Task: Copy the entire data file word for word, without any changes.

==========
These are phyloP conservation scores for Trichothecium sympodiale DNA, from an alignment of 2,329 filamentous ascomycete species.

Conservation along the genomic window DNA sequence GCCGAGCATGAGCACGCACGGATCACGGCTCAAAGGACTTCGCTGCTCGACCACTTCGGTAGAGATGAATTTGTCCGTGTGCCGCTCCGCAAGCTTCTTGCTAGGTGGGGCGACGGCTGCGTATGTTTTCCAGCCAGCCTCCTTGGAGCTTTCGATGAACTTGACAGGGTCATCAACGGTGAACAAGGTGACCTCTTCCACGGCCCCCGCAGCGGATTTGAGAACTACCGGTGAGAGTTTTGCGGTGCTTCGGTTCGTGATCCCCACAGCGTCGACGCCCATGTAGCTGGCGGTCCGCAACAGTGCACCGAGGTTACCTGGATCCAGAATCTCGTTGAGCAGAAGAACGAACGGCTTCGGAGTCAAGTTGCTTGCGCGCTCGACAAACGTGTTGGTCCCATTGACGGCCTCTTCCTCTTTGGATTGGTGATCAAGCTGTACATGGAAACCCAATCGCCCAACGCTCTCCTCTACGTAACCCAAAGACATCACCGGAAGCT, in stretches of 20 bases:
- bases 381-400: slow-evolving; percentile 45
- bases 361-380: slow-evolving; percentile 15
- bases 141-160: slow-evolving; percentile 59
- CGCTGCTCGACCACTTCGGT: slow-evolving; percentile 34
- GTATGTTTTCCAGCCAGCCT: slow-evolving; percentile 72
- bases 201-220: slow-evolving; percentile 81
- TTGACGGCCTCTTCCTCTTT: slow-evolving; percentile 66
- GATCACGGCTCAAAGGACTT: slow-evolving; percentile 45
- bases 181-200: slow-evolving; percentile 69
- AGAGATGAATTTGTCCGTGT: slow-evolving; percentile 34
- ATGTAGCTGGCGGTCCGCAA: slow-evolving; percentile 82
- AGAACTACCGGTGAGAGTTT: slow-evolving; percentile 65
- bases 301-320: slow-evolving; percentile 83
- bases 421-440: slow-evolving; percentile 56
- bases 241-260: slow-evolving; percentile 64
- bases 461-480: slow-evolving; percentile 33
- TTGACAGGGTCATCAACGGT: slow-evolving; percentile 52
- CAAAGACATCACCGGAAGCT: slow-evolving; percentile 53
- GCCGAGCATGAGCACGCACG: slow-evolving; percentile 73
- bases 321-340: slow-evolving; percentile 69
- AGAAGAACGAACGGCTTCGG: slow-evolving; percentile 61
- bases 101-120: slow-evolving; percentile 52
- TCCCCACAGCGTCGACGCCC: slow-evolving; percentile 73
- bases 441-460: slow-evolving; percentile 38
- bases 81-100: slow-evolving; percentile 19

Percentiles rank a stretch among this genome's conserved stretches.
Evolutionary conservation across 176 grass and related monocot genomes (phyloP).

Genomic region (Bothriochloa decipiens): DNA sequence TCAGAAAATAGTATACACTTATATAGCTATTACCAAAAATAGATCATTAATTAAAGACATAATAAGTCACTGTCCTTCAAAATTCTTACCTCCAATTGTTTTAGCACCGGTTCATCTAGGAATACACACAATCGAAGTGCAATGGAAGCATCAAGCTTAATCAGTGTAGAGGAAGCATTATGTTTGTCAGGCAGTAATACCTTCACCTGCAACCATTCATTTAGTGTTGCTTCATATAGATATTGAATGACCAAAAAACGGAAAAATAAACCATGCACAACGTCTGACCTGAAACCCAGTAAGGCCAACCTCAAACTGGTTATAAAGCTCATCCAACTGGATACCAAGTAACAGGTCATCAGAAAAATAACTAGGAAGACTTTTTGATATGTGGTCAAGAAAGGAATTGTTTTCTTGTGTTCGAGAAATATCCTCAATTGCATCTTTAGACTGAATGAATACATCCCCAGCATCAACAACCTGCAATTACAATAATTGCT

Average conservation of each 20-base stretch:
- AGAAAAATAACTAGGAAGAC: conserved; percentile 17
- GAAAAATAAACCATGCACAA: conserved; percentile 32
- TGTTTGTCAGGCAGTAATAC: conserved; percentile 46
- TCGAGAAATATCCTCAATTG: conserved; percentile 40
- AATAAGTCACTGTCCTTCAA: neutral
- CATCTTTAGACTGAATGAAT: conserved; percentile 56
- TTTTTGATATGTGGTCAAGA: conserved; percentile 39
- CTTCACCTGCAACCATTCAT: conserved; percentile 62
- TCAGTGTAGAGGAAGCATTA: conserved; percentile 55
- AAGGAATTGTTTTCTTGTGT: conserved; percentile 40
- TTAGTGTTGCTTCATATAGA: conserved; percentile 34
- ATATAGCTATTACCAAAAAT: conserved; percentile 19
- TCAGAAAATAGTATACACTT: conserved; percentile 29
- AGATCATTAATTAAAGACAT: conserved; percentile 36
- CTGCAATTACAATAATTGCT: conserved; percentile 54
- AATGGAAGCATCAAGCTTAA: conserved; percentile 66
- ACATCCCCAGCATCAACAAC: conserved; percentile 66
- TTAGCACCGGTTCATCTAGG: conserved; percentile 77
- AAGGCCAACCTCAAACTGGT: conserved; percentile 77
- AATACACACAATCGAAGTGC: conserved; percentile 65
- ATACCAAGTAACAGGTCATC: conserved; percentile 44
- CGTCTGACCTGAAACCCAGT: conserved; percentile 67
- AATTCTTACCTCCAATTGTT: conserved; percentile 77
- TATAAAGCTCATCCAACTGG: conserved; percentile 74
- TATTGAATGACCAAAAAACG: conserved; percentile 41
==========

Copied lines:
These are phyloP conservation scores for Trichothecium sympodiale DNA, from an alignment of 2,329 filamentous ascomycete species.

Conservation along the genomic window DNA sequence GCCGAGCATGAGCACGCACGGATCACGGCTCAAAGGACTTCGCTGCTCGACCACTTCGGTAGAGATGAATTTGTCCGTGTGCCGCTCCGCAAGCTTCTTGCTAGGTGGGGCGACGGCTGCGTATGTTTTCCAGCCAGCCTCCTTGGAGCTTTCGATGAACTTGACAGGGTCATCAACGGTGAACAAGGTGACCTCTTCCACGGCCCCCGCAGCGGATTTGAGAACTACCGGTGAGAGTTTTGCGGTGCTTCGGTTCGTGATCCCCACAGCGTCGACGCCCATGTAGCTGGCGGTCCGCAACAGTGCACCGAGGTTACCTGGATCCAGAATCTCGTTGAGCAGAAGAACGAACGGCTTCGGAGTCAAGTTGCTTGCGCGCTCGACAAACGTGTTGGTCCCATTGACGGCCTCTTCCTCTTTGGATTGGTGATCAAGCTGTACATGGAAACCCAATCGCCCAACGCTCTCCTCTACGTAACCCAAAGACATCACCGGAAGCT, in stretches of 20 bases:
- bases 381-400: slow-evolving; percentile 45
- bases 361-380: slow-evolving; percentile 15
- bases 141-160: slow-evolving; percentile 59
- CGCTGCTCGACCACTTCGGT: slow-evolving; percentile 34
- GTATGTTTTCCAGCCAGCCT: slow-evolving; percentile 72
- bases 201-220: slow-evolving; percentile 81
- TTGACGGCCTCTTCCTCTTT: slow-evolving; percentile 66
- GATCACGGCTCAAAGGACTT: slow-evolving; percentile 45
- bases 181-200: slow-evolving; percentile 69
- AGAGATGAATTTGTCCGTGT: slow-evolving; percentile 34
- ATGTAGCTGGCGGTCCGCAA: slow-evolving; percentile 82
- AGAACTACCGGTGAGAGTTT: slow-evolving; percentile 65
- bases 301-320: slow-evolving; percentile 83
- bases 421-440: slow-evolving; percentile 56
- bases 241-260: slow-evolving; percentile 64
- bases 461-480: slow-evolving; percentile 33
- TTGACAGGGTCATCAACGGT: slow-evolving; percentile 52
- CAAAGACATCACCGGAAGCT: slow-evolving; percentile 53
- GCCGAGCATGAGCACGCACG: slow-evolving; percentile 73
- bases 321-340: slow-evolving; percentile 69
- AGAAGAACGAACGGCTTCGG: slow-evolving; percentile 61
- bases 101-120: slow-evolving; percentile 52
- TCCCCACAGCGTCGACGCCC: slow-evolving; percentile 73
- bases 441-460: slow-evolving; percentile 38
- bases 81-100: slow-evolving; percentile 19

Percentiles rank a stretch among this genome's conserved stretches.
Evolutionary conservation across 176 grass and related monocot genomes (phyloP).

Genomic region (Bothriochloa decipiens): DNA sequence TCAGAAAATAGTATACACTTATATAGCTATTACCAAAAATAGATCATTAATTAAAGACATAATAAGTCACTGTCCTTCAAAATTCTTACCTCCAATTGTTTTAGCACCGGTTCATCTAGGAATACACACAATCGAAGTGCAATGGAAGCATCAAGCTTAATCAGTGTAGAGGAAGCATTATGTTTGTCAGGCAGTAATACCTTCACCTGCAACCATTCATTTAGTGTTGCTTCATATAGATATTGAATGACCAAAAAACGGAAAAATAAACCATGCACAACGTCTGACCTGAAACCCAGTAAGGCCAACCTCAAACTGGTTATAAAGCTCATCCAACTGGATACCAAGTAACAGGTCATCAGAAAAATAACTAGGAAGACTTTTTGATATGTGGTCAAGAAAGGAATTGTTTTCTTGTGTTCGAGAAATATCCTCAATTGCATCTTTAGACTGAATGAATACATCCCCAGCATCAACAACCTGCAATTACAATAATTGCT

Average conservation of each 20-base stretch:
- AGAAAAATAACTAGGAAGAC: conserved; percentile 17
- GAAAAATAAACCATGCACAA: conserved; percentile 32
- TGTTTGTCAGGCAGTAATAC: conserved; percentile 46
- TCGAGAAATATCCTCAATTG: conserved; percentile 40
- AATAAGTCACTGTCCTTCAA: neutral
- CATCTTTAGACTGAATGAAT: conserved; percentile 56
- TTTTTGATATGTGGTCAAGA: conserved; percentile 39
- CTTCACCTGCAACCATTCAT: conserved; percentile 62
- TCAGTGTAGAGGAAGCATTA: conserved; percentile 55
- AAGGAATTGTTTTCTTGTGT: conserved; percentile 40
- TTAGTGTTGCTTCATATAGA: conserved; percentile 34
- ATATAGCTATTACCAAAAAT: conserved; percentile 19
- TCAGAAAATAGTATACACTT: conserved; percentile 29
- AGATCATTAATTAAAGACAT: conserved; percentile 36
- CTGCAATTACAATAATTGCT: conserved; percentile 54
- AATGGAAGCATCAAGCTTAA: conserved; percentile 66
- ACATCCCCAGCATCAACAAC: conserved; percentile 66
- TTAGCACCGGTTCATCTAGG: conserved; percentile 77
- AAGGCCAACCTCAAACTGGT: conserved; percentile 77
- AATACACACAATCGAAGTGC: conserved; percentile 65
- ATACCAAGTAACAGGTCATC: conserved; percentile 44
- CGTCTGACCTGAAACCCAGT: conserved; percentile 67
- AATTCTTACCTCCAATTGTT: conserved; percentile 77
- TATAAAGCTCATCCAACTGG: conserved; percentile 74
- TATTGAATGACCAAAAAACG: conserved; percentile 41